Steiner about the suicide of Bernhard Suphan

From 1890-1897 Steiner worked at the Goethe-Archive at Weimar. Director was there Bernhard Suphan (1845-1911). In The Story of My Life Steiner writes about him:

When I came to Weimar, and entered into a close relationship with Bernhard Suphan, he was a man sorely tried in his personal life. His first and second wives, who were sisters, he had seen buried at an early age. He lived now with his two children in Weimar, grieving over those who had left him, and not feeling any happiness in life. His sole satisfaction lay in the good will which the Grand-duchess Sophie, his profoundly honoured lady, bore to him. In this respect for her there was nothing servile: Suphan loved and admired the Grand-duchess in an entirely personal way.

In loyal dependence was Suphan devoted to Herman Grimm. He had previously been honoured as a member of the household of Grimm in Berlin, and had breathed with satisfaction the spiritual atmosphere of that home. But there was something in him which prevented him from getting adjusted to life. One could speak freely with him about the highest spiritual matters, yet something bitter would easily come into the conversation, something arising from his experiences. Most of all did this melancholy dominate in his own mind; then he would help himself past these experiences by means of a dry humour. So one could not feel warm in his company. He could in a moment grasp some great idea quite sympathetically, and then, without any transition, fall immediately into the petty and trivial. He always showed good will toward me. In the spiritual interests vital within my own soul he could take no part, and at times treated them from the view-point of his dry humour; but in the direction of my work in the Goethe Institute and in my personal life he felt the warmest interest.

I cannot deny that I was often painfully disturbed by what Suphan did, the way in which he conducted himself in the management of the Institute, and the direction of the editing of Goethe; I never made any secret of this fact. Yet, when I look back upon the years which I passed with him, this is outweighed by a strong inner interest in the fate and the personality of the sorely tried man. He suffered in his life, and he suffered in himself. I saw how in a certain way, with all the good aspects of his character and all his capacities, he sank more and more into a bottomless brooding which rose up in his soul. When the Goethe and Schiller archives were moved to the new building erected in Ilm, Suphan said that he looked upon himself in relation to the opening of this building like one of those human victims who in primitive times were walled up before the doors of sacred buildings to sanctify the thing. He had really come gradually to fancy himself altogether in the role of one sacrificed on behalf of something with which he did not feel that he was wholly united. He felt that he was a beast of burden working at this Goethe task with which others with higher intellectual gifts might have been occupied. In this mood I always found him later whenever I met him after I had left Weimar. He ended his life by suicide in a mood of depression.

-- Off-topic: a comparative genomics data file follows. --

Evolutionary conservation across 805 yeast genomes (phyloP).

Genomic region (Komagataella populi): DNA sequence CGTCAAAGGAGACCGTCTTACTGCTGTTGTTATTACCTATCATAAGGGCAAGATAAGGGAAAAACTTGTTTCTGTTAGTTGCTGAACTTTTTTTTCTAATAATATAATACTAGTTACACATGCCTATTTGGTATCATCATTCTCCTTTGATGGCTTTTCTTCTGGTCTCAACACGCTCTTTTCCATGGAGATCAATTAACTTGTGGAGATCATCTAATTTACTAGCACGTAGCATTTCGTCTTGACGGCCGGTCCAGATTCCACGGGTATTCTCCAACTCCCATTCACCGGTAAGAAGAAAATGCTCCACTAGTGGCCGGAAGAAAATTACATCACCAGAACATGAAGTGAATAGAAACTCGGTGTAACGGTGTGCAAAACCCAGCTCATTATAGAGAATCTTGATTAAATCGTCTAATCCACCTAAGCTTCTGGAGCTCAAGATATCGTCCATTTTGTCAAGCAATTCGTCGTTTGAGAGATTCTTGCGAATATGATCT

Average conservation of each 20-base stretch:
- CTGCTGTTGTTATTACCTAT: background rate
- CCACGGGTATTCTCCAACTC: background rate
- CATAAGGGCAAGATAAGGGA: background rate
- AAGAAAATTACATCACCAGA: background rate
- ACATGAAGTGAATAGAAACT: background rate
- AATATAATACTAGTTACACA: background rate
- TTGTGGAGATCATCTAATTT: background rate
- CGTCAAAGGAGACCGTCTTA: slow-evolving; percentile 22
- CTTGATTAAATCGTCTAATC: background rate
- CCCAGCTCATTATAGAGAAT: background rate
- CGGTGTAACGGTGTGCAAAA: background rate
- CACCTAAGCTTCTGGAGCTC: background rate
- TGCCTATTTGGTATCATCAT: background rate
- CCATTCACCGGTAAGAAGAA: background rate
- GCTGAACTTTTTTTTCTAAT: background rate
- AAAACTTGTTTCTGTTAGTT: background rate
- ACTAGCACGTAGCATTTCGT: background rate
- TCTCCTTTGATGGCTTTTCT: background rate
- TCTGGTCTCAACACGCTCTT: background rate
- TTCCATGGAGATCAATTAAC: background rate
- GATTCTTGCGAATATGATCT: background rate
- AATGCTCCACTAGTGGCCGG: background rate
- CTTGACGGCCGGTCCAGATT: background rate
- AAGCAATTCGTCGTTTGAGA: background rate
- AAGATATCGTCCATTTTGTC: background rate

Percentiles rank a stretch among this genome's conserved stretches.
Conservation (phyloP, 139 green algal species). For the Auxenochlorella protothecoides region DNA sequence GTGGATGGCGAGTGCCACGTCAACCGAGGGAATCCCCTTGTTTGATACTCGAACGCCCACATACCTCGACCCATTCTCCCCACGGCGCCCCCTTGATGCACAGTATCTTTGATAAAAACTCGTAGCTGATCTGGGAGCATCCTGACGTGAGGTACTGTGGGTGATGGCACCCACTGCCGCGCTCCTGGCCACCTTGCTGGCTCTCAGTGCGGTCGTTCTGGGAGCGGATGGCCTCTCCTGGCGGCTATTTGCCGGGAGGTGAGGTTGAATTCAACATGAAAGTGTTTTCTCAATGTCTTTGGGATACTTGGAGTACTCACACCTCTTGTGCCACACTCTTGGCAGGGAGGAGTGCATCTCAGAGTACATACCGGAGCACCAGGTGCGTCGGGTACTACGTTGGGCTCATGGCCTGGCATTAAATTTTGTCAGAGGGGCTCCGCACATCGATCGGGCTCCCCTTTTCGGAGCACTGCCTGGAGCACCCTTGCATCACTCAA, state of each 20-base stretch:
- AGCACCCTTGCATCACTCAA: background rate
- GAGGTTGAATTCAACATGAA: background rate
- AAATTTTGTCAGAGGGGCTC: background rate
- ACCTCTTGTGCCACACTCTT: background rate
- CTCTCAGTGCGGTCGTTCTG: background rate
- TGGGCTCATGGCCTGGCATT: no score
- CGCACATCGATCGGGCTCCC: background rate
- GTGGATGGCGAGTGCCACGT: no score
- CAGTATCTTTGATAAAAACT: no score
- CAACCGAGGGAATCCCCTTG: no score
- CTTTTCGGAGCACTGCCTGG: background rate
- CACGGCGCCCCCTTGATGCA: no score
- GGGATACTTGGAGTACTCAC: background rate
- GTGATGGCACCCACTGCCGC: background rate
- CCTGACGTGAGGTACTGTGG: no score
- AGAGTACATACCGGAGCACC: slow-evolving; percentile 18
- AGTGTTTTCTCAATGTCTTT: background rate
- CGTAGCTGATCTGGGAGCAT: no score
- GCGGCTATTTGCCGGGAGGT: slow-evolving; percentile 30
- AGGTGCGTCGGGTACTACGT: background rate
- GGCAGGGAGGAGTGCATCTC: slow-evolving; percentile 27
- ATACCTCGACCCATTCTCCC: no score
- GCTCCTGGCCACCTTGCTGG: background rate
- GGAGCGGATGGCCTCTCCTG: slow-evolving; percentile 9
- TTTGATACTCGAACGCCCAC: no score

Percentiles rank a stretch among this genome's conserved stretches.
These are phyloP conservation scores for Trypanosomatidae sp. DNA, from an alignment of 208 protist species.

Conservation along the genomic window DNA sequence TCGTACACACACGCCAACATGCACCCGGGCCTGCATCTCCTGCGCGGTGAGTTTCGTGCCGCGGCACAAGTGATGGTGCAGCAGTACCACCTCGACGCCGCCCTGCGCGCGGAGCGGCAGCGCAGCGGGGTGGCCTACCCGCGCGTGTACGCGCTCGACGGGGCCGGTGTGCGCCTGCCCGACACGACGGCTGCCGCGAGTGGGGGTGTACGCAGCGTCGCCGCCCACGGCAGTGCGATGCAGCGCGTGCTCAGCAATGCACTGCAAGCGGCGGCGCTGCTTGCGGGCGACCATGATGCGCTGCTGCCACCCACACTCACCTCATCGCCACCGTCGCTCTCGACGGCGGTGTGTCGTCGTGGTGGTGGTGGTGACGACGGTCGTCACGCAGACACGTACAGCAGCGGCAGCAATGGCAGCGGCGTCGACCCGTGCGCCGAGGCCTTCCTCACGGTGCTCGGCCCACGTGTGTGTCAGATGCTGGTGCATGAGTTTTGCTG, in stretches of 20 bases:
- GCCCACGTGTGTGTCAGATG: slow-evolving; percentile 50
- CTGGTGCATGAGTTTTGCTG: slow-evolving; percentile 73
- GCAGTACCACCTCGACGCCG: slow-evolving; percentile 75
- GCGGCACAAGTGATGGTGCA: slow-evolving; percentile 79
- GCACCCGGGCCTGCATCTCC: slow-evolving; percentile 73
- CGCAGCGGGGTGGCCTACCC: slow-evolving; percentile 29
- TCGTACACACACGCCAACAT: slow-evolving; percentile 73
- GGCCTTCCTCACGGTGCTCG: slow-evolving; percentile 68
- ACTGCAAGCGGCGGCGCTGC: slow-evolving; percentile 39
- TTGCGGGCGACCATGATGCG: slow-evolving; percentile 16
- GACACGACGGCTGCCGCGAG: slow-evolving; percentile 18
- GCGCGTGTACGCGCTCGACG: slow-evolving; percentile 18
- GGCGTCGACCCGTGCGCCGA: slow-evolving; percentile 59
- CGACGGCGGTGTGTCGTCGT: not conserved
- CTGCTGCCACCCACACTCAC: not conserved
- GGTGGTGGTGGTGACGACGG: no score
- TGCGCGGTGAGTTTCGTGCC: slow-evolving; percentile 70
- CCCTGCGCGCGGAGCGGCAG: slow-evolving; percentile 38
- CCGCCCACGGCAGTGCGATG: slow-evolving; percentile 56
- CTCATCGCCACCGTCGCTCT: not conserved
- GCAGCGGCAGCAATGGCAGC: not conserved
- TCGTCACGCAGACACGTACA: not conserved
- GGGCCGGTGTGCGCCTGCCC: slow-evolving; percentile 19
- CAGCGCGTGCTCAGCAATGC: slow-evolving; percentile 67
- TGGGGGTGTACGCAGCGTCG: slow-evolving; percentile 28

Source: GA 28 – Chapter 14


Thoughts as real as deeds

The materialist believes that he hurts a man when he throws a stone at him, on the other hand he believes that a hate thought he cherishes towards his fellow man, does not hurt. But who really knows the world, knows that much, much stronger effects are caused by a hatred thought than ever can be caused by a thrown stone.

Source: Rudolf Steiner – The Theosophy of the Rosicrusian – München 30 mei 1907